Highlights of the festivities included sermons by Bishop Darrell Hines of Milwaukee, WI, Dr. Wanda Davis Turner of Atlanta and Dr. Bridget Steib of Baton Rouge, LA.
Famous gospel duo Mary Mary concluded a capacity filled event at the church. A luncheon at the downtown Oakland Marriott featured Dr. Frederick C. Haynes, III, as keynote speaker. Pastors Brondon and Maria Reems served as hosts.
Bishop Reems-Dickerson is the founder and Senior Pastor of Center of Hope Community Church at 8411 Macarthur Blvd. in Oakland.
While serving as pastor for over 35 years, she has impacted her local community by providing for those in need through the development of a food feeding ministry, a K-8 charter school, a 150-unit affordable housing complex, a 5- unit building for senior housing, and a 17-unit transitional facility for homeless single women with children.
Reems-Dickerson has led Kingdom Builders Ministerial Alliance, an organization she founded to mentor leaders of urban ministries. Additionally, she supports missionary projects in Haiti and throughout South Africa.
Her efforts through Ernestine C. Reems Ministries Inc. have offered her the opportunity to speak to national audiences in an annual conference and regional Wisdom Retreats.

Bishop Ernestine Reems-Dickerson (center left)  with husband Theotis Dickerson,  and famous gospel duo Mary Mary (Erica Atkins-Campbell and Tina Atkins-Campbell. Photo by Gene Hazzard.

Bishop Ernestine Reems-Dickerson (center left) with husband Theotis Dickerson, and famous gospel duo Mary Mary (Erica Atkins-Campbell and Tina Atkins-Campbell. Photo by Gene Hazzard.

Ex-Convicts Working to Prevent Future Convicts

By Andale Gross,
Associated Press

An argument earlier in the day between teens from rival neighborhoods had Jason Broom worried as he stood in a pothole-riddled parking lot pondering his next move. Broom was released from prison last year after serving time in two killings and is now a conflict mediator on Kansas City’s gang-infested east side.
He grew anxious as none of the feuding youngsters answered his cell phone calls. Worried the confrontation could escalate to a gunfight and perhaps another killing, Broom took off, peering down blocks and slowing his car to check out teens huddled on porches and stoops. Nothing.
The stocky, 270-pound Broom easily blends into the neighborhood scenery as part of Aim4Peace, a program that sends reformed criminals into some of the city’s tensest neighborhoods to calm disputes before they erupt.
Police credit the program with reducing violence on the east side, where most of the city’s 126 homicides occurred last year.
Leaders in the nation’s most violent cities have talked for years about trying to get ahead of their crime problems, but efforts in Kansas City and Chicago take a different approach by sending former convicts into neighborhoods to more quickly identify, and defuse, trouble spots.
“I’ve done everything they’re thinking about doing,” Broom said.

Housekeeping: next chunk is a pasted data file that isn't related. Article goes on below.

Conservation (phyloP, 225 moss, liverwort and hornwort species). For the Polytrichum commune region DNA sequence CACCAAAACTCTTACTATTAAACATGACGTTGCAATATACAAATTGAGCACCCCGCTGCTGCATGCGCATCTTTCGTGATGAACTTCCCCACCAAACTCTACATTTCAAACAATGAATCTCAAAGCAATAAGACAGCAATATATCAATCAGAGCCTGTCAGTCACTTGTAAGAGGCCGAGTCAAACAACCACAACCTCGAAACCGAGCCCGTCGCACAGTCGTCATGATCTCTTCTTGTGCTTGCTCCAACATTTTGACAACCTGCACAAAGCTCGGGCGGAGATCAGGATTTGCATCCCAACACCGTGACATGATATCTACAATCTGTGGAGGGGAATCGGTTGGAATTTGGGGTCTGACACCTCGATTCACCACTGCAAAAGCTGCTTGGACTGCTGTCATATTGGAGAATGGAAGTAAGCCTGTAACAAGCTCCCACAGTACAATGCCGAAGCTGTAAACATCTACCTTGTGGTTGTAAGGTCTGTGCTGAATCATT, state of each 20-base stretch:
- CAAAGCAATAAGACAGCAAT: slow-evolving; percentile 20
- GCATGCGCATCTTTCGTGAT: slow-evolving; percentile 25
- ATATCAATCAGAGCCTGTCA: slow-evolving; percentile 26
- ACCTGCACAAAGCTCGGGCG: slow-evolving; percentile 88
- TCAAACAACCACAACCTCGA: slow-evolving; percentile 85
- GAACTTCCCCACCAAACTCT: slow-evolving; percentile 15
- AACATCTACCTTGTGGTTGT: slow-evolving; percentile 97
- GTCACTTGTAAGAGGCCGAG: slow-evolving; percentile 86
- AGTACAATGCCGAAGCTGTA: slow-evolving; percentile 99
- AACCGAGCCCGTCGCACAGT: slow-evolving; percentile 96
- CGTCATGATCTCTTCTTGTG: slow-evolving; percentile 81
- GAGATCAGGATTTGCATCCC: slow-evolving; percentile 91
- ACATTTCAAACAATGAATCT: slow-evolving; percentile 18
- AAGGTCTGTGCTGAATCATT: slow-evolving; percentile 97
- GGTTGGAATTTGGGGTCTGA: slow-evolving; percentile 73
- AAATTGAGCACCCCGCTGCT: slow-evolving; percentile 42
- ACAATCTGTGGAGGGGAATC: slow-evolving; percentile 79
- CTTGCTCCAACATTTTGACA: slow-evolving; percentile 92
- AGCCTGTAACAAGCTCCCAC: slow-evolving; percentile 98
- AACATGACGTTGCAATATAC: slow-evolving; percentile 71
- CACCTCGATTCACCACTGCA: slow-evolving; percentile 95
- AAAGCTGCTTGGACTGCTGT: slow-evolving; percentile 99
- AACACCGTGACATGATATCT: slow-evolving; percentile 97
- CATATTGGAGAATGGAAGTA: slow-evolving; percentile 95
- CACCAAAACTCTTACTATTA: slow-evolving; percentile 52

As the 38-year-old ex-convict combed the streets for the feuding boys, Broom couldn’t help but think the worst. Night came and went without a word. But he caught up to them the next day, demanded they “chill out” and detailed what could happen if they let their argument turn violent: jail, or worse.
“That’s over with,” a relieved Broom said later. “Another conflict resolved.”
Broom and the other half-dozen or so Aim4Peace street intervention workers, also known as “violence interrupters,” say they resolved 22 conflicts last year in Kansas City and at least 14 this year. And the east side — where poverty, gangs and drugs have conspired against residents for years — no longer leads the city in killings, according to crime data.
“The work they’re doing in that area is having an impact,” said Maj. Anthony Ell, commander of the Kansas City Police Department’s violent crimes division.

Lillie Walker Cage, 111

Lillie Walker Cage, who was either 108 or 111, depending on who did the counting, died Tuesday evening in Sacramento.
Born in New Orleans officially on Feb. 4, 1998, Cage was a longtime Oakland resident and member of the Market Street Seventh Day Adventist Church in Oakland.
She worked for years as a nurse. She was the first African American Registered Nurse in Alameda County.
Cage leaves behind a son, John C Cage, and grandchildren. After she became too ill to live in her own home in Oakland, she moved in with her granddaughter, Elisabeth Ruth Cartwright, who lives in Sacramento.
“She helped deliver me (when I was born),” said Cartwright. “ She raised me –she has always been my grandmother because she has always been here with us.”
Cage voted for Barack Obama in November, said Cartwright. “She had all her senses – she was coherent until she closed her eyes.”
A memorial service will be held at the Market Street Seventh Day Adventist Church, 900 34th St. in Oakland.

Lillie Walker Cage

Lillie Walker Cage